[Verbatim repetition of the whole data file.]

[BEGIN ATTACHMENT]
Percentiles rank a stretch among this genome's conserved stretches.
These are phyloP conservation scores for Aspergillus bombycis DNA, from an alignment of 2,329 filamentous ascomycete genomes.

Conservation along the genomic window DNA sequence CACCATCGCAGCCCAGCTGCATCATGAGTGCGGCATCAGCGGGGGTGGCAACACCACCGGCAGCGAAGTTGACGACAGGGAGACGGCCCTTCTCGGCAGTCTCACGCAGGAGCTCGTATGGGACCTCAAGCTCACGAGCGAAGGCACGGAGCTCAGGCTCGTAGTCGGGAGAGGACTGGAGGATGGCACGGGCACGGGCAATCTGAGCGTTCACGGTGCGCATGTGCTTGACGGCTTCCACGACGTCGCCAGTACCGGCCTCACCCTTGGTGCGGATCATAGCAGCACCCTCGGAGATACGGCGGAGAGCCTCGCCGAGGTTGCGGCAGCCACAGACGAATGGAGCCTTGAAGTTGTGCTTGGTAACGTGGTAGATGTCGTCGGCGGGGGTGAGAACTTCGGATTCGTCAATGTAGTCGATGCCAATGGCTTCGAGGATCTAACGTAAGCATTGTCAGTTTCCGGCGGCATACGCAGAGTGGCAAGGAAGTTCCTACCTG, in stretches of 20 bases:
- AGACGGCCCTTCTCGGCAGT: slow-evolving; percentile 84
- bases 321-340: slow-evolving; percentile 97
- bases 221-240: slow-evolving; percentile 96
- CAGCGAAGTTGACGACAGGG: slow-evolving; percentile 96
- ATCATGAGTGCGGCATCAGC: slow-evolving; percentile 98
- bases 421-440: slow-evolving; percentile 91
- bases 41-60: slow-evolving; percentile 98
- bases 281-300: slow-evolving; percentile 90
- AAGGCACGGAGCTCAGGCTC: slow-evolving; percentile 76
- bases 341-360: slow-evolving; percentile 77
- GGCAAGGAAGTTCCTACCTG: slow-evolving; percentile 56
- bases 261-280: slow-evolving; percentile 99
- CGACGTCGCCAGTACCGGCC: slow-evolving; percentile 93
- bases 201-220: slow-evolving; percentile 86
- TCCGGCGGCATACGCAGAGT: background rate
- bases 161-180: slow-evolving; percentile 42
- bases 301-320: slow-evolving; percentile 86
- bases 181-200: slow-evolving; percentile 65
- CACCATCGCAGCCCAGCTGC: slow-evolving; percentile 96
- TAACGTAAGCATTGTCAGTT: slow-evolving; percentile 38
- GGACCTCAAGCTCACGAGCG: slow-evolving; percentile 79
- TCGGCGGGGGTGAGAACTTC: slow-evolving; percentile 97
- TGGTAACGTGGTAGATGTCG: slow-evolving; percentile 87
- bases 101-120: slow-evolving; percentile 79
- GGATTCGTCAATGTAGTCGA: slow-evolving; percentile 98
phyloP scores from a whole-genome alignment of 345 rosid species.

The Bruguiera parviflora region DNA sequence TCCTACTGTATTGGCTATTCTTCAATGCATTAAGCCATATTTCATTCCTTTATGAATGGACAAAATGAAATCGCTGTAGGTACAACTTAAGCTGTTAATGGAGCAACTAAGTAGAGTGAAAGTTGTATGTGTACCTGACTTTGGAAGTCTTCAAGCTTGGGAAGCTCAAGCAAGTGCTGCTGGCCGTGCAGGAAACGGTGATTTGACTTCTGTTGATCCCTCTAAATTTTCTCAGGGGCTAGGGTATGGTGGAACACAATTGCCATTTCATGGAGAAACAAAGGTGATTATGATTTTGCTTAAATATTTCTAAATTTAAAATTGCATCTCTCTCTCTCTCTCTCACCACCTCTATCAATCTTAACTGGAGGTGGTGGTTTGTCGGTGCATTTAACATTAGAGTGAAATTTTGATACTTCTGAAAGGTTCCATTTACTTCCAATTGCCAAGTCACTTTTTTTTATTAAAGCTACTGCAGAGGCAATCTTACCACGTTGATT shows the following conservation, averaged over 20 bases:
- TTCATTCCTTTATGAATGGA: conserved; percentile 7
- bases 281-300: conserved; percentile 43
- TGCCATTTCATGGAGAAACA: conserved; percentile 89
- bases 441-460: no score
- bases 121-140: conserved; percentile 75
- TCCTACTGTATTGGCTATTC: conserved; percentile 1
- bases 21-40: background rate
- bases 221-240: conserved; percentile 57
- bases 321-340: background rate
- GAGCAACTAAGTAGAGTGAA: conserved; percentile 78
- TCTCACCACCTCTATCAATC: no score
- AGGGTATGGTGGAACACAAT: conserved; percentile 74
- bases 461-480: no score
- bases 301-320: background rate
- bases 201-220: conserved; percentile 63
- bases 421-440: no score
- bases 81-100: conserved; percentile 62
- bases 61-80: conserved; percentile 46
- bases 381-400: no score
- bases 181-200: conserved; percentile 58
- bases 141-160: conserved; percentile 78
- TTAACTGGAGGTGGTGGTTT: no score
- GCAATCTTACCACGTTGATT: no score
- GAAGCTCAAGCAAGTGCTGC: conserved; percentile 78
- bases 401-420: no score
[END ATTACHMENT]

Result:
Percentiles rank a stretch among this genome's conserved stretches.
These are phyloP conservation scores for Aspergillus bombycis DNA, from an alignment of 2,329 filamentous ascomycete genomes.

Conservation along the genomic window DNA sequence CACCATCGCAGCCCAGCTGCATCATGAGTGCGGCATCAGCGGGGGTGGCAACACCACCGGCAGCGAAGTTGACGACAGGGAGACGGCCCTTCTCGGCAGTCTCACGCAGGAGCTCGTATGGGACCTCAAGCTCACGAGCGAAGGCACGGAGCTCAGGCTCGTAGTCGGGAGAGGACTGGAGGATGGCACGGGCACGGGCAATCTGAGCGTTCACGGTGCGCATGTGCTTGACGGCTTCCACGACGTCGCCAGTACCGGCCTCACCCTTGGTGCGGATCATAGCAGCACCCTCGGAGATACGGCGGAGAGCCTCGCCGAGGTTGCGGCAGCCACAGACGAATGGAGCCTTGAAGTTGTGCTTGGTAACGTGGTAGATGTCGTCGGCGGGGGTGAGAACTTCGGATTCGTCAATGTAGTCGATGCCAATGGCTTCGAGGATCTAACGTAAGCATTGTCAGTTTCCGGCGGCATACGCAGAGTGGCAAGGAAGTTCCTACCTG, in stretches of 20 bases:
- AGACGGCCCTTCTCGGCAGT: slow-evolving; percentile 84
- bases 321-340: slow-evolving; percentile 97
- bases 221-240: slow-evolving; percentile 96
- CAGCGAAGTTGACGACAGGG: slow-evolving; percentile 96
- ATCATGAGTGCGGCATCAGC: slow-evolving; percentile 98
- bases 421-440: slow-evolving; percentile 91
- bases 41-60: slow-evolving; percentile 98
- bases 281-300: slow-evolving; percentile 90
- AAGGCACGGAGCTCAGGCTC: slow-evolving; percentile 76
- bases 341-360: slow-evolving; percentile 77
- GGCAAGGAAGTTCCTACCTG: slow-evolving; percentile 56
- bases 261-280: slow-evolving; percentile 99
- CGACGTCGCCAGTACCGGCC: slow-evolving; percentile 93
- bases 201-220: slow-evolving; percentile 86
- TCCGGCGGCATACGCAGAGT: background rate
- bases 161-180: slow-evolving; percentile 42
- bases 301-320: slow-evolving; percentile 86
- bases 181-200: slow-evolving; percentile 65
- CACCATCGCAGCCCAGCTGC: slow-evolving; percentile 96
- TAACGTAAGCATTGTCAGTT: slow-evolving; percentile 38
- GGACCTCAAGCTCACGAGCG: slow-evolving; percentile 79
- TCGGCGGGGGTGAGAACTTC: slow-evolving; percentile 97
- TGGTAACGTGGTAGATGTCG: slow-evolving; percentile 87
- bases 101-120: slow-evolving; percentile 79
- GGATTCGTCAATGTAGTCGA: slow-evolving; percentile 98
phyloP scores from a whole-genome alignment of 345 rosid species.

The Bruguiera parviflora region DNA sequence TCCTACTGTATTGGCTATTCTTCAATGCATTAAGCCATATTTCATTCCTTTATGAATGGACAAAATGAAATCGCTGTAGGTACAACTTAAGCTGTTAATGGAGCAACTAAGTAGAGTGAAAGTTGTATGTGTACCTGACTTTGGAAGTCTTCAAGCTTGGGAAGCTCAAGCAAGTGCTGCTGGCCGTGCAGGAAACGGTGATTTGACTTCTGTTGATCCCTCTAAATTTTCTCAGGGGCTAGGGTATGGTGGAACACAATTGCCATTTCATGGAGAAACAAAGGTGATTATGATTTTGCTTAAATATTTCTAAATTTAAAATTGCATCTCTCTCTCTCTCTCTCACCACCTCTATCAATCTTAACTGGAGGTGGTGGTTTGTCGGTGCATTTAACATTAGAGTGAAATTTTGATACTTCTGAAAGGTTCCATTTACTTCCAATTGCCAAGTCACTTTTTTTTATTAAAGCTACTGCAGAGGCAATCTTACCACGTTGATT shows the following conservation, averaged over 20 bases:
- TTCATTCCTTTATGAATGGA: conserved; percentile 7
- bases 281-300: conserved; percentile 43
- TGCCATTTCATGGAGAAACA: conserved; percentile 89
- bases 441-460: no score
- bases 121-140: conserved; percentile 75
- TCCTACTGTATTGGCTATTC: conserved; percentile 1
- bases 21-40: background rate
- bases 221-240: conserved; percentile 57
- bases 321-340: background rate
- GAGCAACTAAGTAGAGTGAA: conserved; percentile 78
- TCTCACCACCTCTATCAATC: no score
- AGGGTATGGTGGAACACAAT: conserved; percentile 74
- bases 461-480: no score
- bases 301-320: background rate
- bases 201-220: conserved; percentile 63
- bases 421-440: no score
- bases 81-100: conserved; percentile 62
- bases 61-80: conserved; percentile 46
- bases 381-400: no score
- bases 181-200: conserved; percentile 58
- bases 141-160: conserved; percentile 78
- TTAACTGGAGGTGGTGGTTT: no score
- GCAATCTTACCACGTTGATT: no score
- GAAGCTCAAGCAAGTGCTGC: conserved; percentile 78
- bases 401-420: no score